With her younger brother, it was easy, the deal is more natural. There were also certain episodes where communication and understanding failed, but the youngest is undoubtedly the one who vibes the most with Luz. "Bro, give me your account number for me to make a transfer. I won some money and would like to give you a Christmas gift." Obviously, he didn't know how much Luz had won or the amount of the transfer, but he provided the number without thinking much. "So, sis, you won some money, how? Where? What do you mean by that?" he asked. "Trust me, bro, it's just a Christmas gift, okay?" Luz replied assertively.


Given that it's Christmas, Luz manages to go to her family's hometown. As always, the whole family tries to gather for the celebrations. The rare moments when they resemble a family. These moments are not always easy; there is a lot of judgment, much contempt masked in red, green, and bright white. "Christmas is for children," they always say, especially those who don't have money to buy presents for everyone and those who can have money but have no intention of bothering with gifts for certain adults. Invoking the children is indeed a very plausible excuse, whatever the intention. Luz has certainly done it too, but due to a lack of money, as she often found a way to bypass gifts for those who didn't appreciate her. And Luz knows, but she also knows that it is not in her nature to do what others do just for the sake of doing it, and even less with the intention of devaluing or belittling someone.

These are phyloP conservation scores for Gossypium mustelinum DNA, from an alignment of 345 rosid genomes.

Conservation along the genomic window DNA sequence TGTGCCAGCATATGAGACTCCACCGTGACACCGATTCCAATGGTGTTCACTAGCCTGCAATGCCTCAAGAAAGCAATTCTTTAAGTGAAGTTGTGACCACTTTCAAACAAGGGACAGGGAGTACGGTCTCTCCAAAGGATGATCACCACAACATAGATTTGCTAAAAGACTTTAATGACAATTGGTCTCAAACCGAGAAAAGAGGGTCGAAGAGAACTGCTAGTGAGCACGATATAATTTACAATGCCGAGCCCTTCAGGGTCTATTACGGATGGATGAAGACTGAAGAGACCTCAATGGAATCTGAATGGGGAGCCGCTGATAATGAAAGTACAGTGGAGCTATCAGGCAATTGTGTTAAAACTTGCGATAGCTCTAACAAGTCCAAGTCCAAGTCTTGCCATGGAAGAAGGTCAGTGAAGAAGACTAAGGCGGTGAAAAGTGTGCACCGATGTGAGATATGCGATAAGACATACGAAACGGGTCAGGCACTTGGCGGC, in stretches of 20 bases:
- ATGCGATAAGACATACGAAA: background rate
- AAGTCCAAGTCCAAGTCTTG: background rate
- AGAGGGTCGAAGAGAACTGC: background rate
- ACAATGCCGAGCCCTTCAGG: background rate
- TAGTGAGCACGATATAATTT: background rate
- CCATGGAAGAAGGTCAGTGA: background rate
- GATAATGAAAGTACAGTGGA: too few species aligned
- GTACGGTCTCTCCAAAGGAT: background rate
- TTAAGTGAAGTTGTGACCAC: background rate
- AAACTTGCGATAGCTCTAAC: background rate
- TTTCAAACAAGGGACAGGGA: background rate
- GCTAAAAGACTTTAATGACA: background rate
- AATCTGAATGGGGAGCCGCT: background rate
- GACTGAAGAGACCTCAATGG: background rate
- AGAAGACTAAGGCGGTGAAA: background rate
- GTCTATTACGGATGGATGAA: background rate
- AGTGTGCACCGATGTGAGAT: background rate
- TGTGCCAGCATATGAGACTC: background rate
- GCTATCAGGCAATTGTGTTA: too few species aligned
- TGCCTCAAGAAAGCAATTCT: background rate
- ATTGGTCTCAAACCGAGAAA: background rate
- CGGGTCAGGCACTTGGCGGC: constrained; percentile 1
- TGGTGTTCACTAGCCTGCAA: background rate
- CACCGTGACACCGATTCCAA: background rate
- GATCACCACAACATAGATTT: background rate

And this year, a lack of money wouldn't be anyone's excuse. On the journey to her hometown, Luz momentarily thought about the reactions when she arrived, whether they would be different, whether they would welcome her more warmly and sincerely, whether they would look at her without those accusatory and vague glances as usual. Those looks that always made her feel disposable, not present, at times a monster, at other times pitied by Luz. "What a pity she's like this, poor thing, there's nothing to be done."